tim·​pa·​ni | \ ˈtim-pə-nē How to pronounce timpani (audio) \
variants: or less commonly

Definition of timpani

: a set of two or more kettledrums played by one performer in an orchestra or band

Examples of timpani in a Sentence

Recent Examples on the Web Stagehands scurried around packing up cellos, basses, timpani, pianos and other equipment. New York Times, 1 Oct. 2021 Despite intriguing instrumentation — two harps, timpani, celeste and two clear oboes among a more typical amount of strings, horns and flutes — the overall effect is not deep, but a rich tapestry is not what Shankar is going for here. Christopher Arnott, Hartford Courant, 7 May 2022 Then the music darts and lunges here and there, incorporating electric guitars, keyboards, timpani and shifting time signatures and tempos. Spin Staff, SPIN, 22 Apr. 2022 The Larghetto, for instance, was a marvel of technical and emotional craftsmanship, and by dipping so low in the Allegro, Tetzlaff left ample room for contrast and beautifully set up a fresh cadenza with timpani. Zachary Lewis, cleveland, 15 Apr. 2022 Then, as if out of nowhere, a big double chorus, accompanied by an orchestra with timpani thumping, announces a grand Hosanna that lasts no more than 45 seconds for a dazzling but startlingly perfunctory blessing. Mark Swed, Los Angeles Times, 6 Apr. 2022 The pedal-less timpani, smaller than modern drums and struck with wooden mallets, thundered in the hall when played by Maury Baker. Pam Kragen, San Diego Union-Tribune, 21 Mar. 2022 This orchestra consisted of twelve strings, two trumpets, timpani, harpsichord and organ. Pam Kragen, San Diego Union-Tribune, 21 Mar. 2022 The timpani were the rock stars of the fourth movement, hammering out vigorous counter-punches, but the woodwinds had been no less compelling earlier in their delicate evocations of birds and folk music. Zachary Lewis, cleveland, 11 Feb. 2022 See More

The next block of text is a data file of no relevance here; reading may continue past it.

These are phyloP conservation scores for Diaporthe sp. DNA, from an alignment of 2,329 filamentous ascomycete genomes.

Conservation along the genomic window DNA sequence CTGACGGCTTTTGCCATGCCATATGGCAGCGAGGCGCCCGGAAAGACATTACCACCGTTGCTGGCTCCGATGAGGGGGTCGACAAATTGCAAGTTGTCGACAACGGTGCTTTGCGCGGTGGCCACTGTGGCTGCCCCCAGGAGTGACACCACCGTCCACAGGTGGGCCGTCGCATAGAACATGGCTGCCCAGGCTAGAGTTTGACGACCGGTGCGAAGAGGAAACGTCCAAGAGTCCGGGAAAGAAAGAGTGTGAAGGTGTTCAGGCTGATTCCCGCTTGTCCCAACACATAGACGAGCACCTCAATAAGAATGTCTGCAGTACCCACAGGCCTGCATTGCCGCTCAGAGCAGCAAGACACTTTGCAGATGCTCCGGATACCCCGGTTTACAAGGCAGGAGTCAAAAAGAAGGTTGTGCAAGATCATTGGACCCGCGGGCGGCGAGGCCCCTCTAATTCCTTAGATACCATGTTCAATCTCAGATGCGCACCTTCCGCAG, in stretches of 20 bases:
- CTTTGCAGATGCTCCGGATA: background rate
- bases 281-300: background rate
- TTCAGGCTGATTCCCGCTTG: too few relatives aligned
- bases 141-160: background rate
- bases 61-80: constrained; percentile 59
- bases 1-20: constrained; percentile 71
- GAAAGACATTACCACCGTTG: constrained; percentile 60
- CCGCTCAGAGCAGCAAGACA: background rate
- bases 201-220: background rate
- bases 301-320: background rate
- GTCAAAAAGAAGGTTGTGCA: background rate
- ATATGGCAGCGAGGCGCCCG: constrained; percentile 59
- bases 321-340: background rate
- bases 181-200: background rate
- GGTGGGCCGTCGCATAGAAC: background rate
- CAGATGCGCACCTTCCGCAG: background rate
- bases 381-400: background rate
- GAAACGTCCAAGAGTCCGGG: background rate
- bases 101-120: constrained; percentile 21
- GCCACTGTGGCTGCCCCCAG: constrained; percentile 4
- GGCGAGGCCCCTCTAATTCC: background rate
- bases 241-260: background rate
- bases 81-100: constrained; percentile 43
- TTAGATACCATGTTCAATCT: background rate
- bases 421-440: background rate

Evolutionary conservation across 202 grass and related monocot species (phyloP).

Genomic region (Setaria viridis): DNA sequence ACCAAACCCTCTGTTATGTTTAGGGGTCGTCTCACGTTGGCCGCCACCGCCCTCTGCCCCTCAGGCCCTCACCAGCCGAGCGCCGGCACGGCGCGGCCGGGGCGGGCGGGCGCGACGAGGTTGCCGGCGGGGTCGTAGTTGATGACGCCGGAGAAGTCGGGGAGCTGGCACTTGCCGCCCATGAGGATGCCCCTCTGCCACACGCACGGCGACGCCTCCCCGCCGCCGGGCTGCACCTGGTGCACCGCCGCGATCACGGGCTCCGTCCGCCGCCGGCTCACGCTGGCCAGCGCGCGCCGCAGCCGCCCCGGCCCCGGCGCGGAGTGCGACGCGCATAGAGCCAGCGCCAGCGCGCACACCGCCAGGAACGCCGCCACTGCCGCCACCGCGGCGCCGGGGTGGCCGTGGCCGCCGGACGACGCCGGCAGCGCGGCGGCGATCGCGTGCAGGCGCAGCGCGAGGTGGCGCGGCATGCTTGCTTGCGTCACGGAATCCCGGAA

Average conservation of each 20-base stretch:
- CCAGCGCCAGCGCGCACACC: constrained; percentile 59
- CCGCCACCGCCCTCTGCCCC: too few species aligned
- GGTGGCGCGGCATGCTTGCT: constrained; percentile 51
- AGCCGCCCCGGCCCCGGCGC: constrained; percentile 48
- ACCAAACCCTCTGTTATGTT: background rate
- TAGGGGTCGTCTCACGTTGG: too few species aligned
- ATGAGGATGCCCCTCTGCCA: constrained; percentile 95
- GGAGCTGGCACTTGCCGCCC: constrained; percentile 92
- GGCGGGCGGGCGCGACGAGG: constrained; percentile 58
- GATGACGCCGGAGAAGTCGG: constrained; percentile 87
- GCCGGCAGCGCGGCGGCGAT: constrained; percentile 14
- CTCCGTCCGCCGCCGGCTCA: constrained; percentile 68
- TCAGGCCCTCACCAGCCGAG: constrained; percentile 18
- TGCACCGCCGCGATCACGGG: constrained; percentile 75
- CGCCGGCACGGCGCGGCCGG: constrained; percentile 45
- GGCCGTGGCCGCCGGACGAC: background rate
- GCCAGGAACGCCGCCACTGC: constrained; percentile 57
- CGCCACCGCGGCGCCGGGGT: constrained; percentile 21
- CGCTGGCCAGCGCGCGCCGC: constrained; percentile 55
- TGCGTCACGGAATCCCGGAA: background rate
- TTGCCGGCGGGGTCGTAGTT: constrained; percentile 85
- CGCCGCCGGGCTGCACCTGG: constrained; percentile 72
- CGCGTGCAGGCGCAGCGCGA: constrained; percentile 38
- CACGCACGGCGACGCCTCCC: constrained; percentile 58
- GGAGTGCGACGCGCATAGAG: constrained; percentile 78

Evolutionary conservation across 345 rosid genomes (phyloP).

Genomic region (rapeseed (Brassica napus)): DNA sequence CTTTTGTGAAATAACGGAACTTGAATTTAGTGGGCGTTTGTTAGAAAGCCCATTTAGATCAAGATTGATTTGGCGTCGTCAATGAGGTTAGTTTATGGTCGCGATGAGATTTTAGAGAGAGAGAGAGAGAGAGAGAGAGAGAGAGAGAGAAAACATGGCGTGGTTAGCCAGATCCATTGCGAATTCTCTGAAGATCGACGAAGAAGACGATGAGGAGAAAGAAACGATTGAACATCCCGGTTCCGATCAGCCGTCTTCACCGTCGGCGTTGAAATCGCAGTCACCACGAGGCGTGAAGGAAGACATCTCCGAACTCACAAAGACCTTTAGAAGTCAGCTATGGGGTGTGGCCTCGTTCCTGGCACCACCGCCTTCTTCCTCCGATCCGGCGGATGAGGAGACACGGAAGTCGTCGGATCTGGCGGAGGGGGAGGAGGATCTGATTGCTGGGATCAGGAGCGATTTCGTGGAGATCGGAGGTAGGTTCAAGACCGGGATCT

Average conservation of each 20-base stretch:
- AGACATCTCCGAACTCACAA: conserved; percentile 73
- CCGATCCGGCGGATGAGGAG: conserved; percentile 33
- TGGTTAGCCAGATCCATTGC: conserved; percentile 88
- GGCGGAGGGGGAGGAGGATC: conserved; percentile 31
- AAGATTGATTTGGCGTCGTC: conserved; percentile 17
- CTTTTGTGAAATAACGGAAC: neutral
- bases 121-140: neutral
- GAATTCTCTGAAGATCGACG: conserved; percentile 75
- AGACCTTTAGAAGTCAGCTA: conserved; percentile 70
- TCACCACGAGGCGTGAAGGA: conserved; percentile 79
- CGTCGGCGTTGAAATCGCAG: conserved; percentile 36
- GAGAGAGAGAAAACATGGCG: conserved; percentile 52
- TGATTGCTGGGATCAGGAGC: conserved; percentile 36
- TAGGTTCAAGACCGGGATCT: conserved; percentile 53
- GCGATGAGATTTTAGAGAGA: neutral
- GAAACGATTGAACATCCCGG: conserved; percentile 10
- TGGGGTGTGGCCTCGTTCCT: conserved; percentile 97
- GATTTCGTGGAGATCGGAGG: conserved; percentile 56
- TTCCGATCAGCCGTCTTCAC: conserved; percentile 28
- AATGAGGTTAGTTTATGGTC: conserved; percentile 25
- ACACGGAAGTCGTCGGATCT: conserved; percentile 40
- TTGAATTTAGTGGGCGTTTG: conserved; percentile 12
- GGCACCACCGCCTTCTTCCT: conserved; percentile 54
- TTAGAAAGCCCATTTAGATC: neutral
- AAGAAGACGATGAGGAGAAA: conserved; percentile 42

These example sentences are selected automatically from various online news sources to reflect current usage of the word 'timpani.' Views expressed in the examples do not represent the opinion of Merriam-Webster or its editors. Send us feedback.

First Known Use of timpani

circa 1854, in the meaning defined above

History and Etymology for timpani

Italian, plural of timpano kettledrum, from Latin tympanum drum — more at tympanum

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The first known use of timpani was circa 1854

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Cite this Entry

“Timpani.” Merriam-Webster.com Dictionary, Merriam-Webster, https://www.merriam-webster.com/dictionary/timpani. Accessed 13 Aug. 2022.

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More from Merriam-Webster on timpani

Nglish: Translation of timpani for Spanish Speakers

Britannica.com: Encyclopedia article about timpani


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